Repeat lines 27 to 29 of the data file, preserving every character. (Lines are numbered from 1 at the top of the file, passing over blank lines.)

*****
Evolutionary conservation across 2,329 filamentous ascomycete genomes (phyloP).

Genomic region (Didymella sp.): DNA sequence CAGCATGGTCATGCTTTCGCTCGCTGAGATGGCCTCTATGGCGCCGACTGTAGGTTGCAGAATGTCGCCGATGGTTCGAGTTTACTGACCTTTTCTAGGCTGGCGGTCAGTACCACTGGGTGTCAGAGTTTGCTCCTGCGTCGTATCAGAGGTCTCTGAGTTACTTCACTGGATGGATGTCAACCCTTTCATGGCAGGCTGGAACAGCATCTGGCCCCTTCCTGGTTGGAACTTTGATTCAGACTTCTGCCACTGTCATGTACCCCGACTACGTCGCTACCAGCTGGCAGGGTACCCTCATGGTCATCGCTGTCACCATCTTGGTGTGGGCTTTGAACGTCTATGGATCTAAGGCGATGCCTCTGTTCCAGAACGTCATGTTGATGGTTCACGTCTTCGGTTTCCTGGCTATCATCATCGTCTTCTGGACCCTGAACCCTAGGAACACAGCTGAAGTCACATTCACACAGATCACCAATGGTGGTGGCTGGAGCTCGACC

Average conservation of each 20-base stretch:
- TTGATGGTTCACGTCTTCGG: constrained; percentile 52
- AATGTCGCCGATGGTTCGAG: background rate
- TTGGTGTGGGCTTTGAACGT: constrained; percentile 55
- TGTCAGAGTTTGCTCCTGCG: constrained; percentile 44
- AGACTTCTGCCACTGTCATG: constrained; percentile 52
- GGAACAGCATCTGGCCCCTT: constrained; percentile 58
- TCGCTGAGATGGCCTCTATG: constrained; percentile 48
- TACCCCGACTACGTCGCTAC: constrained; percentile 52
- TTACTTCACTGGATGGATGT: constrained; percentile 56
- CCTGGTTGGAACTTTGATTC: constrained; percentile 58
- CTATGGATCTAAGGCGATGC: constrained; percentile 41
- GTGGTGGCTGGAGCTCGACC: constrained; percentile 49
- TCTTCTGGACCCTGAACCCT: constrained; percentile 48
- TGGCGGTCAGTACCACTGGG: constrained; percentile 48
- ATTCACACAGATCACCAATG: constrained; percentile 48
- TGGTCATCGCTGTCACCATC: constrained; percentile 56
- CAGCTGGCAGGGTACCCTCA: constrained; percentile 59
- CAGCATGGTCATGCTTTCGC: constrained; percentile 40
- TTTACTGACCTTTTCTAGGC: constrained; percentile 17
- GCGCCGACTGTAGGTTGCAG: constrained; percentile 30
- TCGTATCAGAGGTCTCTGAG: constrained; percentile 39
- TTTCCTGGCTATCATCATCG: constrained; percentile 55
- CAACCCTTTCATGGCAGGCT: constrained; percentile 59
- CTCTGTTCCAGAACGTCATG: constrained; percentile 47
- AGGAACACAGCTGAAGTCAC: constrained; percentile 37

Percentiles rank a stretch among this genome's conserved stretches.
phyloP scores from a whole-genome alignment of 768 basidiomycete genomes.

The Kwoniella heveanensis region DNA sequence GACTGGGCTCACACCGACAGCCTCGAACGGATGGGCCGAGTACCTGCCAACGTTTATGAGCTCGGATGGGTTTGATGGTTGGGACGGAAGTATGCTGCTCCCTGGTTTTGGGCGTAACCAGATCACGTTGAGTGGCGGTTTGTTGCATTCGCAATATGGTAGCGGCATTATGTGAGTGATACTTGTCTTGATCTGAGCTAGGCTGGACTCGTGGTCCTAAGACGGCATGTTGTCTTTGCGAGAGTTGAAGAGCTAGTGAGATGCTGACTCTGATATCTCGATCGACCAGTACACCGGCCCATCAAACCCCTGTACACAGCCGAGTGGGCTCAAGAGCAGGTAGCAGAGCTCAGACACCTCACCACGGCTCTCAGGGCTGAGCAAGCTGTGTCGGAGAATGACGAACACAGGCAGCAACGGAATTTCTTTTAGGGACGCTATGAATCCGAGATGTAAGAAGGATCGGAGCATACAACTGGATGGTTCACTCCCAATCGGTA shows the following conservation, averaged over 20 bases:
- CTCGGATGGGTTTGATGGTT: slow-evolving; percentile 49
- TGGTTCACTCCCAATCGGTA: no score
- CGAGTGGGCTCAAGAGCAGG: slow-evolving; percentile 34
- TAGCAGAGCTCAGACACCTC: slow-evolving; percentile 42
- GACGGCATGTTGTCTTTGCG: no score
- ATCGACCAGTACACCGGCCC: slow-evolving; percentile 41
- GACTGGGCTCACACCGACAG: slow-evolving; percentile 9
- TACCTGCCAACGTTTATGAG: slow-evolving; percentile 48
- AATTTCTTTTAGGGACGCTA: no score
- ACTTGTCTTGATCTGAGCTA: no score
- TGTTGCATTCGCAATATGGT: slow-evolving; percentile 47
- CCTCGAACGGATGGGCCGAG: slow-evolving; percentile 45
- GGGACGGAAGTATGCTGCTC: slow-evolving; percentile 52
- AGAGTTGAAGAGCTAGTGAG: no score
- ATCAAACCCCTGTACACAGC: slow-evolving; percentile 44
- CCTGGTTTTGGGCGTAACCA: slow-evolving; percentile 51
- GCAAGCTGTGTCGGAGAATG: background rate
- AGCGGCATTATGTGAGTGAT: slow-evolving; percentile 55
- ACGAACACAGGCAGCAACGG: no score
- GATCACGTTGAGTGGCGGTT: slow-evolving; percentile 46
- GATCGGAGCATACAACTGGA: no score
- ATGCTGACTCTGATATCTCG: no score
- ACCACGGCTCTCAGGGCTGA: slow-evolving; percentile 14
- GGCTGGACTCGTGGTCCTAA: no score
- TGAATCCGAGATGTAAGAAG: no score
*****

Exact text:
- CTCTGTTCCAGAACGTCATG: constrained; percentile 47
- AGGAACACAGCTGAAGTCAC: constrained; percentile 37

Percentiles rank a stretch among this genome's conserved stretches.